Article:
A wealthy New York congressional candidate is playing defense in his first television advertisements of the 2014 cycle, attempting to ward off allegations of carpet-bagging and election-buying.
The ads, which are scheduled to go on air this week, feature Democrat Sean Eldridge touting his ties to a New York congressional district where he and his husband—Facebook cofounder, poke button pioneers, and New Republic editor Chris Hughes—have lived for less than two years.
"In the next few months, you’ll hear a lot about Sean Eldridge," he says to the camera in one of the two thirty-second spots. "So why not hear it from Sean Eldridge?"
According to Polaris, a service that tracks political ads, Eldridge’s campaign will spend more than $68,000 to air the ads in the New York City and Albany-Schenectady-Troy media markets for a week beginning on Wednesday.
One ad takes aim at frequent critiques of Eldridge’s candidacy: that he is a carpet-bagging Californian out of touch with New York’s 19th district, that his venture capital firm operates as a de facto political organ, and that he is using his immense wealth to buy a congressional seat.
"I live in the Hudson Valley because I love it," Eldridge says in the ad.
That statement comes just days after the candidate would not commit to staying in the 19th district if he loses in November.
Eldridge and Hughes moved to the district last year after passing on a run for a different seat just to the south.
In January 2013, the couple bought a $1.9 million home in Shokan and prepared to challenge Rep. Chris Gibson, the 19th district’s Republican incumbent.
"At the age of 26, he moves into our district. He has relatively no experience. He has absolutely no ties to the district and he files for candidacy within a month of moving into the district after the last election," Gibson said of his challenger in an April interview.
In preparation for a congressional run, Eldridge set up a venture capital firm called Hudson River Ventures. The firm has poured money into local businesses, a fact Eldridge touts in his first ad.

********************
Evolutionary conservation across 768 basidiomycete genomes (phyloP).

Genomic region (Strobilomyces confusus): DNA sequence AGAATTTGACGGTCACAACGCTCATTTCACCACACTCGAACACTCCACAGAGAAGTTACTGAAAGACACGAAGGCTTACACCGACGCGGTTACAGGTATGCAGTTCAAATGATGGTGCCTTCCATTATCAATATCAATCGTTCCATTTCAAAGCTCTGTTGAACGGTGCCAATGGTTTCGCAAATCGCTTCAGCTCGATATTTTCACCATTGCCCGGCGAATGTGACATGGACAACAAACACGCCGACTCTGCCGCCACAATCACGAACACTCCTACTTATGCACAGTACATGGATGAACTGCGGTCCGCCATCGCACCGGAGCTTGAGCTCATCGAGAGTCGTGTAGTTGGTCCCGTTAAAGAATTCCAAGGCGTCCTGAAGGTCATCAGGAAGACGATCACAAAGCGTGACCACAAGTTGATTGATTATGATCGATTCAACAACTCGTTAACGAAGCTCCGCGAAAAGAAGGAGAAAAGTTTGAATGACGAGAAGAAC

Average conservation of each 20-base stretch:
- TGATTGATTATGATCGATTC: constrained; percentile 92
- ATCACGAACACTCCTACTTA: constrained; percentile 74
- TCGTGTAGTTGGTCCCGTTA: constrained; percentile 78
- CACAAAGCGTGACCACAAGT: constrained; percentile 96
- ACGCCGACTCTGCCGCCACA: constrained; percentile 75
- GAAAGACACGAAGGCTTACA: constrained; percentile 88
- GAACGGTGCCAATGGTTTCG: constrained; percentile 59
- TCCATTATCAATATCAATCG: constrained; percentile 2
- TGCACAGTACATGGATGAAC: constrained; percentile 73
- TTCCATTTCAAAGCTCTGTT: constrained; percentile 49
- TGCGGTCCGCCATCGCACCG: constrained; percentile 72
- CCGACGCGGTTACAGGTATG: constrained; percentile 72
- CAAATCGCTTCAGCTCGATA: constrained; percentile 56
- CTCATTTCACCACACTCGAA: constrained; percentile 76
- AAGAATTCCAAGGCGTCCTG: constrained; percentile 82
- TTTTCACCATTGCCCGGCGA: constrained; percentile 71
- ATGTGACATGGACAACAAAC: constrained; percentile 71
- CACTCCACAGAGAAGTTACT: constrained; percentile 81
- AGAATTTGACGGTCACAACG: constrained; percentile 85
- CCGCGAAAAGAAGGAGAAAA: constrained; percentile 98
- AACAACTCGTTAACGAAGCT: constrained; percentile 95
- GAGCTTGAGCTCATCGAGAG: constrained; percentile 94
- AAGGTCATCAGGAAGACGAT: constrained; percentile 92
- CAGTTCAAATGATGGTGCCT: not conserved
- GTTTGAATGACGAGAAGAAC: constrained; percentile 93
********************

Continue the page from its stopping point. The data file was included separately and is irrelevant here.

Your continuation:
Through HRV, Eldridge says he is "investing in local small businesses to help them create jobs."
However, the firm’s prominence in Eldridge’s campaign messaging has led to allegations that he is attempting to buy good will in a district where he is hardly known.
A Republican operative working on the race previously told the Washington Free Beacon that HRV’s activity is "designed to buy favorable headlines and support to make up for the fact that he has no roots in the district, nothing substantial on his resume, and no ability to relate to middle class families in the Hudson Valley."
SKDKnickerbocker, a Washington-based political consulting firm with close ties to the Obama White House, counts both HRV and the Eldridge campaign as clients. The firm produced his new TV ads.
Eldridge’s fortune has more directly aided his political aspirations in the form of the massive sums he has poured into his own campaign. As of June 30, Eldridge had self-financed to the tune of $1.34 million.
Gibson points to those numbers to accuse Eldridge of "using money to buy an election," but the second of Eldridge’s new ads attempts to turn his fortune into an asset.
Due to his husband’s success, Eldridge says, "I have the independence to reject special interest contributions."
Special interests seem to be equally uninterested in him.
The New York arm of the union giant AFL-CIO recently declined to endorse Eldridge’s candidacy, despite throwing support behind other prominent Democratic House candidates in the state.
"His strategy is to pay any amount of money necessary to buy a seat in Congress and nothing is going to get in his way," National Republican Congressional Committee spokesman Ian Prior said in response to the union’s decision. "If he gets zero support from anyone else? Oh well, he’ll just have to write a slightly larger check."
If polls are any indicator, it may take more than money for Eldridge to prevail. Despite the vast sums he’s spent on the race, Eldridge still trails by nearly thirty points, according to recent polling.